In his battle fury Cú Chulainn is described as warped and monstrous and these transformations may derive from his Formorian heritage. This is hinted at in a further passage: ‘Cú Chulainn torqued himself a hundredfold. He swelled and bellied like a bladder full of breath until he arched up over Fer Diad like a monstrously distorted rainbow, tall and horrible as a Formorian giant or a deep-sea merman’.

He also displays the ability to call up otherworldly spirits. His ‘roar of a hundred warriors’ is ‘echoed by the goblins and ghouls and sprites of the glen and the fiends of the air, for their howls would resound before him, above him, and around him any time he shed the blood of warriors and heroes’. ‘The clouds that boiled above him in his fury glimmered and flickered with malignant flares and sultry smoke – the torches of the Badb.’ This puts us in mind of the Scream over Annwn.

Even when he displays his ‘true beauty’ he is otherworldly with his hair in three layers, dark, blood-red and yellow, ‘four dimples in each cheek – yellow, green, blue and purple. Seven brilliant gems gleamed in each regal eye. Each foot had seven toes and each hand seven fingers, the nails or claws or talons of each with the grip of a hawk or griffin… He held nine human heads in one hand, ten in the other’.

Sétanta/Cú Chulainn is depicted a monstrous reaper of men and as a hunter of heads. Head-hunting was common amongst the Celtic peoples, particularly the Setantii, which is evidenced by the large number of severed heads ritually buried across their territories. It has been noted, whilst there is an absence of chariot burials in Ireland, there are many in northern Britain. So there is, at least, an argument that this otherworldly figure, like a giant or merman, originates from the people who once occupied the drowned lands between Britain and Ireland and may have been a Setantian god or hero.

The Tragedies of Cú Chulainn

Amidst the relentless violence endemic to a warrior culture whose greatest aim was winning everlasting fame through battle prowess we find some moving scenes based around Cú Chulainn’s relationships. When Cú Chulainn is badly wounded during his battle against the armies of Connacht his otherworld father, Lug, appears to fight his battle for three nights and days whilst he heals.

Tragically Cú Chulainn kills his son by Aife because he does not know who he is until he sees his ring. In an equally tragic scene Cú Chulainn faces and kills his foster-brother who was also possibly his lover, Fer Diad, with whom he trained with Scáthach. Their relationship is described in poignant verse:

Two hearts that beat as one,
we were comrades in the woods,
men who shared a bed
and the same deep sleep
after heavy fighting
in strange territories.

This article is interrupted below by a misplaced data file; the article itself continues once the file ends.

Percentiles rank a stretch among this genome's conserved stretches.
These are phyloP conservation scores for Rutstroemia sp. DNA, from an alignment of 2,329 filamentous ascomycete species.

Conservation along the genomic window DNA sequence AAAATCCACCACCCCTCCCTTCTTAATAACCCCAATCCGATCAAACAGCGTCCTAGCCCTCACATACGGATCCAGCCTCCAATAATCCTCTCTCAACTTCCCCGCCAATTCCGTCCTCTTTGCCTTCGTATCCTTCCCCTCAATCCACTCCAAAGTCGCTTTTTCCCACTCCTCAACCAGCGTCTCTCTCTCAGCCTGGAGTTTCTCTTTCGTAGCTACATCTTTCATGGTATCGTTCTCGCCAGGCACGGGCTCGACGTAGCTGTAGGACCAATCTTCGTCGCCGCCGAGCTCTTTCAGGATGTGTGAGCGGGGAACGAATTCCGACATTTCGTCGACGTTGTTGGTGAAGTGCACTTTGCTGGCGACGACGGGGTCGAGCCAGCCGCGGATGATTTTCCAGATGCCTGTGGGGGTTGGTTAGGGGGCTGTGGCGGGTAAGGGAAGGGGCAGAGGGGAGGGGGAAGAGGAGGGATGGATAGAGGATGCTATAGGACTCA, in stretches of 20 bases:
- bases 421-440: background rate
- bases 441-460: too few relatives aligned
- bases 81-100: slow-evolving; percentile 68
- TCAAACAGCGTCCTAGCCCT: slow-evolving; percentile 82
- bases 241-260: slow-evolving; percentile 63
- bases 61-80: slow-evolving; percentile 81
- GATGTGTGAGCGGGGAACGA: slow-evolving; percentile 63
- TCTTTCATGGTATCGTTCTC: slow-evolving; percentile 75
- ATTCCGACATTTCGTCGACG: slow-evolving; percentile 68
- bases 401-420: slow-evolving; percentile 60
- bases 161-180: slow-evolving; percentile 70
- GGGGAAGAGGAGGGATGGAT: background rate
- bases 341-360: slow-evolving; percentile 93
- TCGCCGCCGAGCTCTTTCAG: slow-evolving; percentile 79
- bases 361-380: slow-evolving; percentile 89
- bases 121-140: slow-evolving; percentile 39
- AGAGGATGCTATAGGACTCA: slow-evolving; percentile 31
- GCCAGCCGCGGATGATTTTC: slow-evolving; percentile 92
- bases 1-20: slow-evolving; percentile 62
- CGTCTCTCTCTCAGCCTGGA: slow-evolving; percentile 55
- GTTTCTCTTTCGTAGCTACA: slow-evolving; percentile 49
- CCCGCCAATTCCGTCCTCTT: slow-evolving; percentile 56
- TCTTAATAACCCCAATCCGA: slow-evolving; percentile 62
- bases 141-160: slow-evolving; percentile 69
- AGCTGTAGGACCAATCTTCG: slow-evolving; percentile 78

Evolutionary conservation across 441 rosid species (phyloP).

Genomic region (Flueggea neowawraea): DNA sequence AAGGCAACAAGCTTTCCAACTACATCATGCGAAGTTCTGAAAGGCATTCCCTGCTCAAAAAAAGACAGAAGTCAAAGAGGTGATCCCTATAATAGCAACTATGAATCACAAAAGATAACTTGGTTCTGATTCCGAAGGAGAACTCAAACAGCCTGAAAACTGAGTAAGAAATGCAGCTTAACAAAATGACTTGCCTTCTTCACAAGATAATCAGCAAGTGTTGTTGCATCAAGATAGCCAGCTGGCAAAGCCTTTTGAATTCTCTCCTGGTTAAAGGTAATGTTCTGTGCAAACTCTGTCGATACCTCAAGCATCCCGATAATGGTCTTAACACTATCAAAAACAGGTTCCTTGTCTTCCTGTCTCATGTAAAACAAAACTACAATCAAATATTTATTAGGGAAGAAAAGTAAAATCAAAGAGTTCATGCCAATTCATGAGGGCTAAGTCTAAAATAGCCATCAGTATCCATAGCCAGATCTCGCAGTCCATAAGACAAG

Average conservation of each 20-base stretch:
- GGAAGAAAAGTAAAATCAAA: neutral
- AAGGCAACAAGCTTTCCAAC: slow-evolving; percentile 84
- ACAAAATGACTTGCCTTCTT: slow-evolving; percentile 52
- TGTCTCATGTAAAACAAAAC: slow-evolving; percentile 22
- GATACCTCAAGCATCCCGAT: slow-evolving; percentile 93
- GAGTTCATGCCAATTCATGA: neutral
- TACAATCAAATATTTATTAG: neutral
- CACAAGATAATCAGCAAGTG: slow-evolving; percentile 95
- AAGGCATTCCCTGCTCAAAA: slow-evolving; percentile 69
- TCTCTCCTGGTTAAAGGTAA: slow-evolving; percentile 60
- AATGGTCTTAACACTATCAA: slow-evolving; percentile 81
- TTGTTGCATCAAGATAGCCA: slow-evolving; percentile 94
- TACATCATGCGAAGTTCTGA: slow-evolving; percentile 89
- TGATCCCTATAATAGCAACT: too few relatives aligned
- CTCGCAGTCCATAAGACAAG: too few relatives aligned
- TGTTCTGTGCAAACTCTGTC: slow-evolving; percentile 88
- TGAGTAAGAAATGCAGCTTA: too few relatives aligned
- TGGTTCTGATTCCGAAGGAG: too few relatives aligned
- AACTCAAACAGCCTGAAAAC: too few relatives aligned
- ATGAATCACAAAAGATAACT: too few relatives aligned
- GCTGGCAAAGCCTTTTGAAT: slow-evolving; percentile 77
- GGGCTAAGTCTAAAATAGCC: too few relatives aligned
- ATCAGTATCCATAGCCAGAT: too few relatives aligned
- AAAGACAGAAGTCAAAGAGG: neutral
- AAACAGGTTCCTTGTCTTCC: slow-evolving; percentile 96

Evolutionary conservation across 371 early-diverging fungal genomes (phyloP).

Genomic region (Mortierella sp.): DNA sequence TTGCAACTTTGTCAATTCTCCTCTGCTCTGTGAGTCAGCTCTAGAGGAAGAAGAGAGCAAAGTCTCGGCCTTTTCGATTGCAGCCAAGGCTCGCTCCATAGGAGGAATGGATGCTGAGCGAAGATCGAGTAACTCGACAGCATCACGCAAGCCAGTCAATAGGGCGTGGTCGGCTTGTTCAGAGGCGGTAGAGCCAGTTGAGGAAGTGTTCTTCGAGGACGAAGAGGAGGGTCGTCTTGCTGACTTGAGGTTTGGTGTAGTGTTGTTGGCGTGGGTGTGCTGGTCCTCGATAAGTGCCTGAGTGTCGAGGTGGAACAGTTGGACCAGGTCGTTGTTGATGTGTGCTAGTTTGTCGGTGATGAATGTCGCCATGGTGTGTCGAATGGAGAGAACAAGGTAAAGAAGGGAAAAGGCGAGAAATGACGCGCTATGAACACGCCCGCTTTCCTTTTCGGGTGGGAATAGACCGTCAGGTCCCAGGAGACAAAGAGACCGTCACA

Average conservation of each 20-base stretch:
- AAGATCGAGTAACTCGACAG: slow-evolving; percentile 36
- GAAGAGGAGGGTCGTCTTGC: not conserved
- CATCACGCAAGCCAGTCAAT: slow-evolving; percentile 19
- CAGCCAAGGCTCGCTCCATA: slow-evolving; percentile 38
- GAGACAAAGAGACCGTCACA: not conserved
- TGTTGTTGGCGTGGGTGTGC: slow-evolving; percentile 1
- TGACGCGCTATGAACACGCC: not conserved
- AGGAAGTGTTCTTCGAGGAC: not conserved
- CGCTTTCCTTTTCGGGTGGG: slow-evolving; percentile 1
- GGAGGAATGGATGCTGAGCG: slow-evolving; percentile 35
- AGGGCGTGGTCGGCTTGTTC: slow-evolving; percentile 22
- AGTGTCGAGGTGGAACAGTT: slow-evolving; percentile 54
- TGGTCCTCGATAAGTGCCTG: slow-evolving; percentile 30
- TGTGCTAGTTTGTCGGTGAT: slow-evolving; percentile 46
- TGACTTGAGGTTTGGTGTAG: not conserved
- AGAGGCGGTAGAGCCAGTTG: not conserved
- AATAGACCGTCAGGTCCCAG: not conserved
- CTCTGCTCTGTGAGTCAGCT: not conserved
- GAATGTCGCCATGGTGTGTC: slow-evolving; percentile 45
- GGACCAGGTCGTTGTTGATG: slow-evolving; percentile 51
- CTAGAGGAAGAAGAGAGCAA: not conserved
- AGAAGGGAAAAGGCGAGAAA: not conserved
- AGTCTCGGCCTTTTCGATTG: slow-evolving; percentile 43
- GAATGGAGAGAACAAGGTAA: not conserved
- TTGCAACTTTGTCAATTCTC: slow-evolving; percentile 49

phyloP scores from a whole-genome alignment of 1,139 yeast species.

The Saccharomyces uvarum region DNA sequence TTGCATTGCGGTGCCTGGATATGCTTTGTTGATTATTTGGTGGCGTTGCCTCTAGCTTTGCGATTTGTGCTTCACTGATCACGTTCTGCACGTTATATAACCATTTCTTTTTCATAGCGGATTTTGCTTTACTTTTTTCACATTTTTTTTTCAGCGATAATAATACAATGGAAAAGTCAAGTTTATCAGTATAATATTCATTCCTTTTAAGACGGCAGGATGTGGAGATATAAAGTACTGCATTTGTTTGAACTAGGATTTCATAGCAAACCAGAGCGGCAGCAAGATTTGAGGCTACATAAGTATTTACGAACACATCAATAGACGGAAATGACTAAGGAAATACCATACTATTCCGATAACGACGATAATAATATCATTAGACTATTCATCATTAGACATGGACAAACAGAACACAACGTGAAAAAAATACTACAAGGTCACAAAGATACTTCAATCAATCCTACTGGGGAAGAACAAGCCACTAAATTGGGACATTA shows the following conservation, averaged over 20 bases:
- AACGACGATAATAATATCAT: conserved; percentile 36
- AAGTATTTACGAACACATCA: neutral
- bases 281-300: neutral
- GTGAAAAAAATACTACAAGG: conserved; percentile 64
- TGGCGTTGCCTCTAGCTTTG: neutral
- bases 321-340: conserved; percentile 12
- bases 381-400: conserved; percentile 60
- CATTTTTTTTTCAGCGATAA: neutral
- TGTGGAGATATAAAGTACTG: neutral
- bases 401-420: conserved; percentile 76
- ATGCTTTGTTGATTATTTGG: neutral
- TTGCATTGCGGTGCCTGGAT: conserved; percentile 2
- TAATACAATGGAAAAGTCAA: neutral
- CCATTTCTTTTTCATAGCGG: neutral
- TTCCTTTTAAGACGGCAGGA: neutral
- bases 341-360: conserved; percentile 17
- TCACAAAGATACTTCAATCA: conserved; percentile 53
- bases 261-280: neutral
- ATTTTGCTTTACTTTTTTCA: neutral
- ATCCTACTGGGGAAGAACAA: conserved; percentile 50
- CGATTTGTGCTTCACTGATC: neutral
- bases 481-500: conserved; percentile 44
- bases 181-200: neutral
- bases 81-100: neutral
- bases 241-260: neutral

Apprentices of Scáthach,
we would ride out together
to explore the dark woods.

After many days of battle with various weapons Cú Chulainn puts an end to Fer Diad with the gae bolga.

His lament is heart wrenching:

Sad is the thing that became
Scáthach’s two brave foster-sons –
I wounded and dripping with gore,
your chariot standing empty.

Sad is the thing that became
Scáthach’s two brave foster-sons –
I leak blood from every pore
and you lie dead forever.

Sad is the thing that became
Scáthach’s two brave foster-sons –
you dead, I bursting with life.
Courage has a brutal core.

It puts me in mind of the lines spoken by Gwyn, our British death-god and gatherer of souls, who is doomed to live on whilst the warriors of Britain perish in ‘The Conversation of Gwyn ap Nudd and Gwyddno Garanhir’ (2), which perhaps speaks of a shared origin to these poems.

Cú Chulainn’s love life also contains tragedy. His main lover is Emer but their relationship is put into jeopardy when Cú Chulainn goes to hunt her one of two magical birds ‘coupled with a red-gold chain’. He shoots but does not kill one. They turn out to be fairy women and, when he falls asleep against a stone, they take revenge by beating him with horsewhips until ‘there is no life left in him’.

He takes to his sick bed for a year and learns the only cure is to help one of them, Fand, to battle against her enemies. They fall in love and sleep together yet she is the wife of the sea-god, Manannan. Cú Chulainn returns to Emer but both are heart-broken. Cú Chulainn wanders the mountains neither sleeping nor drinking (3) until Manannan shakes his cloak between Cú Chulainn and Fand so she is forgotten.

Cú Chulainn’s death is fittingly tragic. His old enemy, Queen Medb of Connacht conspires to kill him with the sons of her enemies. He is tricked into breaking his geis of not eating the meat of his sacred animal, the dog, and by this he is weakened. He is killed by Lugaid, the son of Cú Roí, another otherworldy figure with whom he battles and defeats to win a maiden called Blathnat (4).